victories, that tend to stick in their minds.
Another loss haunts Krueger still, and it wasn't a game. In
1957, two years before he began coaching at San Marcos (Texas)
High, an all-white school, the board of education closed the
black high school in town and ordered all the students there to
attend San Marcos. That might have proved beneficial to Krueger,
but the board also ruled that blacks couldn't play
interscholastic sports. Among the players who might have suited
up for him was a 6'9" young man named Lucious Jackson, who would
later star on the 1964 Olympic team and be named rookie of the
year in the NBA. Jackson ended up going to high school in
"Till Shaq O'Neal came along, he was the best player to come out
of Texas," says Krueger, who has won all his games without the
benefit of a single future NBA player. "It was the times. But if
I'd have had him, I'd have had a bunch more wins."
For most of Hughes's career, Jim Crow laws in Texas weren't a
source of wistful might-have-beens but an abiding reality. There
was that time in Texarkana in the '60s when the team pulled into
a drive-in restaurant in its two station wagons, only to watch
the waitress roller-skate contemptuously by. Yet during that
decade Hughes won three black state titles at Fort Worth's I.M.
Terrell High, and after Terrell closed in '73 and he moved to
Dunbar, Hughes set about putting wings on the Wildcats. Is Texas
really a basketball wasteland? High-profile national programs
like Verbum Dei of Los Angeles, which found itself on the
business end of a 40-13 deficit at halftime against Dunbar in
1983, and Oak Hill of Virginia, which had its 55-game winning
streak snuffed out by 28 points in '87, would say emphatically
Now 67, Hughes is a 6'6" reed of a man whose only perceptible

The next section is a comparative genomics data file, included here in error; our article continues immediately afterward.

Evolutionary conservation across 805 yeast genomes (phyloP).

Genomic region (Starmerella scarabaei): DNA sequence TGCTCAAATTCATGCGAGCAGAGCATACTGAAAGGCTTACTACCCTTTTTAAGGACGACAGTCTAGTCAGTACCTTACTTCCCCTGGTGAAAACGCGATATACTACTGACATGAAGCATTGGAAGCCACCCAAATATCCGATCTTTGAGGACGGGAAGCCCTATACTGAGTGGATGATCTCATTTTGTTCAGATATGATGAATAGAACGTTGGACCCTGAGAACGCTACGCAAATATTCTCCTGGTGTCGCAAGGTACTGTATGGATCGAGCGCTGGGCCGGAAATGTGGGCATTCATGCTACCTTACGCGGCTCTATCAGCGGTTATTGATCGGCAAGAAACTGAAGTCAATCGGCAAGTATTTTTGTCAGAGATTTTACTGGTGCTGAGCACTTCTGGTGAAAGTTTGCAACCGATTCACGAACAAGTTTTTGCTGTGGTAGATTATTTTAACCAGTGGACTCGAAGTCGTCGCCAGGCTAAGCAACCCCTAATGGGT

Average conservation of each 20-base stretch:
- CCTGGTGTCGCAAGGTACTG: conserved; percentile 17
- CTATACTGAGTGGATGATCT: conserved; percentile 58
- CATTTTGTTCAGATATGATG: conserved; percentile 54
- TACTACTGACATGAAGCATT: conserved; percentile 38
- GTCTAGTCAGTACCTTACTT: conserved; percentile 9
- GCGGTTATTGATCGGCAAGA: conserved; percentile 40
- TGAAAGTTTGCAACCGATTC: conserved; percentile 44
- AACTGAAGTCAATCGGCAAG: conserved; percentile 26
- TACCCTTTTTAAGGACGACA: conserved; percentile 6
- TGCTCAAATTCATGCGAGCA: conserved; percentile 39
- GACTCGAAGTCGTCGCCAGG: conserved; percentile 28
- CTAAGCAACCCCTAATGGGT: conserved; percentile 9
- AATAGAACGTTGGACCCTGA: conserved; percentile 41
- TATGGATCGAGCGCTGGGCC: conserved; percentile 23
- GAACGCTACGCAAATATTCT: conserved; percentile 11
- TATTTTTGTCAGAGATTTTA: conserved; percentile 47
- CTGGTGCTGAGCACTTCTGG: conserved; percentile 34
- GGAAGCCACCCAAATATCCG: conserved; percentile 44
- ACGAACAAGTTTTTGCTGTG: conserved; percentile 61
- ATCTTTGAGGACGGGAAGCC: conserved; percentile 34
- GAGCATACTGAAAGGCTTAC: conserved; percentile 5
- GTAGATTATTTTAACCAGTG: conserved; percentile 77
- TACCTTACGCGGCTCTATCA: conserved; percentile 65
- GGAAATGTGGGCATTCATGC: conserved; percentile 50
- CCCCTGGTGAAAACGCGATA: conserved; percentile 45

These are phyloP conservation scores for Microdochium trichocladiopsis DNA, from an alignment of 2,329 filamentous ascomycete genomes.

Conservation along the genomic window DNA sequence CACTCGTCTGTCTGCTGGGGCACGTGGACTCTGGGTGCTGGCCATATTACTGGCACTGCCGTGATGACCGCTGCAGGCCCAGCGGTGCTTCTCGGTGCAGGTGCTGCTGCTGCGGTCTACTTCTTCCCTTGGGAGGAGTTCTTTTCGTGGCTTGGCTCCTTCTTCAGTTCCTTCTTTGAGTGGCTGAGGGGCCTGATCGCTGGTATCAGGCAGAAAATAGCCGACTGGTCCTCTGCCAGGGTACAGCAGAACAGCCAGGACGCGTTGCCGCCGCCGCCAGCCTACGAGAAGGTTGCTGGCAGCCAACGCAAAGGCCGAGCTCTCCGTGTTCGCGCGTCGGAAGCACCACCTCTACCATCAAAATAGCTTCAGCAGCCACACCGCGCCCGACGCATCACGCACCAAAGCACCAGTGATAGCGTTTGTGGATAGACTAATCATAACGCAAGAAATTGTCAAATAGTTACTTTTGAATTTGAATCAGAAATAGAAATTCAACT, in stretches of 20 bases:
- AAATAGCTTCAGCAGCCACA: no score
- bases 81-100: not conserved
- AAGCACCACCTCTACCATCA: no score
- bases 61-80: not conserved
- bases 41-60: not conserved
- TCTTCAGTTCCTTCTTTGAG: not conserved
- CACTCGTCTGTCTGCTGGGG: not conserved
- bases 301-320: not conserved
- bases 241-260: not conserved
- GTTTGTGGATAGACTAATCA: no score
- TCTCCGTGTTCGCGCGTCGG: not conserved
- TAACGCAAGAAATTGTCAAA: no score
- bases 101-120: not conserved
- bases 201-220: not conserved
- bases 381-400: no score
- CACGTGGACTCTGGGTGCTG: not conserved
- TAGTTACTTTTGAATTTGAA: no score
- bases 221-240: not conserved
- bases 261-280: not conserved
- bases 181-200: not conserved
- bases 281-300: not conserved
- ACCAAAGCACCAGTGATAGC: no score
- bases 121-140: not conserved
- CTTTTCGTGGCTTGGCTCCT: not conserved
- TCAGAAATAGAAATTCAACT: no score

physical change since 1955, when he was drafted by the Boston
Celtics out of Texas Southern, is the dusting over and faint
thinning of his hair. His principles are unchanged, too. "All
the things from the '60s are coming back to hurt us now," he
says. "Do your own thing, lack of respect for your elders. I
know it's a new day. Have to change and all that. But guess
who's a dinosaur? Me."
That means no earrings, no dreadlocks--"He's just plain vanilla,"
says Swarn Lacy III, who won a blacks-only state title playing
for Hughes at Terrell in 1967, and whose son Swarn IV won a
title at Dunbar 26 years later, after integration. Well into the
'80s, even after bureaucrats went into conniptions over the
practice, Hughes would require miscreant players to meet up with
his "board of education," a paddle he considered an essential
But there's nothing hidebound in Hughes's approach to the game,
a style he calls "flat out." During a stretch in the mid-'60s
Hughes ordered up an alley-oop dunk off every opening tip, a
signature play that bamboozled referees who, not knowing any
better, often disallowed it as offensive goaltending. Others
reviled Hughes's brand of ball as "hully-gully," "street"
or--this is the coach talking now--"the name only Mark Fuhrman
uses" basketball. "Now it's 'up-tempo,'" he says. "My game
hasn't changed. A lot of other folks have just joined it."
For nine straight seasons, from 1983 to '92, Hughes took Dunbar
to the Texas Final Four in Austin, only to lose there. In '93,
on the Flying Wildcats' state-record 10th consecutive trip, he
won with a vindicating brigade of 11 seniors. Some suggest there
was a racial explanation for that stretch of futility, that the
refs had it in for Dunbar, but you won't hear Hughes raise that
issue, for he is no angry old man. "The first thing you learn at
Dunbar is not to worry about officiating," he says. "I've had
fewer than eight technicals in 38 years. I'm not Santa Claus.
I'm not gonna give you two free throws and the ball. Like a bad
marriage, you just stick with it."
Working with boys from the hardscrabble Stop Sixth section of
town--the neighborhood is named after an old trolley route--Hughes
knows that simple inclusion on the team, and exposure to his
stern ways, can make the difference in a young man's life. "We
got people wheelin' and dealin' with players that shouldn't be
within a hundred miles of a boy," says Hughes, whose current
roster lists 19 names, and who suited up 17 last weekend. "Might
be we run out of uniforms, but we don't cut. Now, if you're a
discipline problem, you're not cut--you're fired. I'm not Freud."
As high school basketball has made its steady rise, for better